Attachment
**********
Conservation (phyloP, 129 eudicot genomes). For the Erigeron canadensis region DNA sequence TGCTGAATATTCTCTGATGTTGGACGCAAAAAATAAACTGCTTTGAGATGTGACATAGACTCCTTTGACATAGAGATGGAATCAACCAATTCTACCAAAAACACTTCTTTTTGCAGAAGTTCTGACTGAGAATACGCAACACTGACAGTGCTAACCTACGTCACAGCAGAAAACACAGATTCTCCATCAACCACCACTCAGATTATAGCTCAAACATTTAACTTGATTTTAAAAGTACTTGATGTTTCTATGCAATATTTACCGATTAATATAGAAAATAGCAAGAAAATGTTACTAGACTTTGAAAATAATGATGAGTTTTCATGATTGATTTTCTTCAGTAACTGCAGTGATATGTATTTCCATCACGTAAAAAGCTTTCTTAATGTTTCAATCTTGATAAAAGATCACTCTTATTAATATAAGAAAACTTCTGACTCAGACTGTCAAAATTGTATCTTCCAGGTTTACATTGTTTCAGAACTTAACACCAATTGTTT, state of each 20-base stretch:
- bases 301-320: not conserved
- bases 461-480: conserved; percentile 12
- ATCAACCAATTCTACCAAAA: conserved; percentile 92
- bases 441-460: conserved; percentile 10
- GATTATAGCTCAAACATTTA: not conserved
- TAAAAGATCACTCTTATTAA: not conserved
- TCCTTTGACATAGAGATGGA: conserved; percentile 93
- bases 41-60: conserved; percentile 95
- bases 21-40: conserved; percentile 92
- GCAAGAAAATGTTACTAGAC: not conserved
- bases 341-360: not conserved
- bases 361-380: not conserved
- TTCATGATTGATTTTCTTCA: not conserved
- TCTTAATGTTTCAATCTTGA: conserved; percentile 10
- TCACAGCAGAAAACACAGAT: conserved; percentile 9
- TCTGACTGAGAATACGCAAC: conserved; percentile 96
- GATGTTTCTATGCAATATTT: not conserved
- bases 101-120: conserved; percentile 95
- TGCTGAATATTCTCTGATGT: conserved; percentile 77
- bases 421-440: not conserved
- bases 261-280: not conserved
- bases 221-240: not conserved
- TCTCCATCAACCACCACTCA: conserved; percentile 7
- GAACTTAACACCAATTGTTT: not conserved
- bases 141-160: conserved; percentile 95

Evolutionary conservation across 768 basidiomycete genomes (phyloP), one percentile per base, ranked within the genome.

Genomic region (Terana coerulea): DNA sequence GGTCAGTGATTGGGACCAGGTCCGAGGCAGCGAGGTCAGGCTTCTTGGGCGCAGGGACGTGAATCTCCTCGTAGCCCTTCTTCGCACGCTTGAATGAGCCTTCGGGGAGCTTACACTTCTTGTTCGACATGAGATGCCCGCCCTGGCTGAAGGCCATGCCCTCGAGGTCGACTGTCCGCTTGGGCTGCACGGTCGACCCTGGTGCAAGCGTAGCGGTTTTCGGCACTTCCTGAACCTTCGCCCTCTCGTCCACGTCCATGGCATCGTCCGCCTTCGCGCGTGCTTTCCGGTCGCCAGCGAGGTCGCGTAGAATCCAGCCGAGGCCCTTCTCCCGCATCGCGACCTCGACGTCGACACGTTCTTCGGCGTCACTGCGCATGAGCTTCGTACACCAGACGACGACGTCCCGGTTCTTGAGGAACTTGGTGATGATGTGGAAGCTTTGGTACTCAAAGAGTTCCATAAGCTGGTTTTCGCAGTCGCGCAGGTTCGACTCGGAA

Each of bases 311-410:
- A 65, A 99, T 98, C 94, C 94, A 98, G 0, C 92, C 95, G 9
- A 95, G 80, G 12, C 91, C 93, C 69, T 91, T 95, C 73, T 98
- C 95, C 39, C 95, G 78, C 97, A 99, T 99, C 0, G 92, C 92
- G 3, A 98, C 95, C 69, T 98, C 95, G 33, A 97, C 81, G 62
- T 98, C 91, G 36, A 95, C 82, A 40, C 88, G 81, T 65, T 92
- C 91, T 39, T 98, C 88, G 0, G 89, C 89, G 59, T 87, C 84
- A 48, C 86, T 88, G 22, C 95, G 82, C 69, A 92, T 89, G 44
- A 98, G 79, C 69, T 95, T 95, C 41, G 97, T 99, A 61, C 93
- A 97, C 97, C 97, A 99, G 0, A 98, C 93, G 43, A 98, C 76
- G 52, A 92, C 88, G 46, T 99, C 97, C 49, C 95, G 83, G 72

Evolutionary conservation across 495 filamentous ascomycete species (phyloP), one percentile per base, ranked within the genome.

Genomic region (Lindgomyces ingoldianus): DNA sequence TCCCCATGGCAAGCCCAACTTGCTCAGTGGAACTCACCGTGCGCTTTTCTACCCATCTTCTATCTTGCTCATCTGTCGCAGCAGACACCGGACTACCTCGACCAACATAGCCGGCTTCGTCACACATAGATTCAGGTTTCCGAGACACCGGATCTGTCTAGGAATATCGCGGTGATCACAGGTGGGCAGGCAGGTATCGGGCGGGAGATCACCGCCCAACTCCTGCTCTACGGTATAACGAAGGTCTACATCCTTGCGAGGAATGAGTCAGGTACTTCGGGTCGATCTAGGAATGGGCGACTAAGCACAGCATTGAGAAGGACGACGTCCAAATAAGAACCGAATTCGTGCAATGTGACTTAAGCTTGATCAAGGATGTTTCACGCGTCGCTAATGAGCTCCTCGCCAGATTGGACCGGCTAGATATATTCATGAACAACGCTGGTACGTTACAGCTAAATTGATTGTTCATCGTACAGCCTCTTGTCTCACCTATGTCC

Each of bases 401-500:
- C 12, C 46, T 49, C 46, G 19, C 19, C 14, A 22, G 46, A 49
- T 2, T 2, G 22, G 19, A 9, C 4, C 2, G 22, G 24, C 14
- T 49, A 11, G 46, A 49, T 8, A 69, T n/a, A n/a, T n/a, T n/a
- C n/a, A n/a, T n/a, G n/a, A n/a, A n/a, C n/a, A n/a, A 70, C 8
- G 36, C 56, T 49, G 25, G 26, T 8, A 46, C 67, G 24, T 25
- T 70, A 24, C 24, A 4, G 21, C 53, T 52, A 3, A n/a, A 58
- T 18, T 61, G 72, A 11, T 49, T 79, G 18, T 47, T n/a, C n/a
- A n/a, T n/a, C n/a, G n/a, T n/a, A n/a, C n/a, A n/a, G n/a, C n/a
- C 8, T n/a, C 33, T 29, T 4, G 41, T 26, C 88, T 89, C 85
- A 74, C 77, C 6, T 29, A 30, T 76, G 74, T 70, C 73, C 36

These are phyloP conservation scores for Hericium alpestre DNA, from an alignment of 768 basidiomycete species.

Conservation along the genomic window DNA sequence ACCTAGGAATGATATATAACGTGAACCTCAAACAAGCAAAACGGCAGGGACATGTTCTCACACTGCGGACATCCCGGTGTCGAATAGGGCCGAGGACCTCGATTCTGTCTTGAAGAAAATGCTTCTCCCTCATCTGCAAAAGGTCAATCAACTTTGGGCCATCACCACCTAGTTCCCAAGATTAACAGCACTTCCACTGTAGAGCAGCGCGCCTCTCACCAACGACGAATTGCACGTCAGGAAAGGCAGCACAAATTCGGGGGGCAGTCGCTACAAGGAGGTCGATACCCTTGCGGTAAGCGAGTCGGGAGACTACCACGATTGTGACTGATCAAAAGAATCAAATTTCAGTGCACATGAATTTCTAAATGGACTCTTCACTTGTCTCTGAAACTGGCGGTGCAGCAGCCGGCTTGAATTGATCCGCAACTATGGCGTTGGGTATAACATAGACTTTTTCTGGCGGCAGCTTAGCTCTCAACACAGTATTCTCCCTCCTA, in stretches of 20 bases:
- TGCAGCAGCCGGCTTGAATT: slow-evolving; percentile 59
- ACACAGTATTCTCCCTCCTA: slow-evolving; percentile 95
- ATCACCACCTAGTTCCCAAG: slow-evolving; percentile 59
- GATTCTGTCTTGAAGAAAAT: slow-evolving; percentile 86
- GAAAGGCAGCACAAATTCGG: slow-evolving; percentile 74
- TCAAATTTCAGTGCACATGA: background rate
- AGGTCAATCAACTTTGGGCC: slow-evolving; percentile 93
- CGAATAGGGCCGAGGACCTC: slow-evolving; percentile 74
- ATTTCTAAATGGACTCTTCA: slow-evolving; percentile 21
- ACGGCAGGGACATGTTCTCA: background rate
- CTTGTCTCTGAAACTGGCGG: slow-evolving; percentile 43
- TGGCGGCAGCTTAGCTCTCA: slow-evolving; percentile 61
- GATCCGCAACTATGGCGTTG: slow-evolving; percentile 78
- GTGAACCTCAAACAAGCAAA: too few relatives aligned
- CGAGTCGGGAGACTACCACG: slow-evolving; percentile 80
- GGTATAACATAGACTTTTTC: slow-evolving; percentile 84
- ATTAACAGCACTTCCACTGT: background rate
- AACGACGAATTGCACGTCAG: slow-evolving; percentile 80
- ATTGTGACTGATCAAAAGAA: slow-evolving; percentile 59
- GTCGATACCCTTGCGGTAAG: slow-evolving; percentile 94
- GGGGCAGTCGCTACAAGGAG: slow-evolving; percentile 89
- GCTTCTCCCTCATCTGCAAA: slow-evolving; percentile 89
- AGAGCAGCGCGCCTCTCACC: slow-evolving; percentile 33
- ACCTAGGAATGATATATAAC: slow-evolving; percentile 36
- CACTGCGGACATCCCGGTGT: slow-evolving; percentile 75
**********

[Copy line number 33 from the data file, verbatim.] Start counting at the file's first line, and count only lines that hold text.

- G 3, A 98, C 95, C 69, T 98, C 95, G 33, A 97, C 81, G 62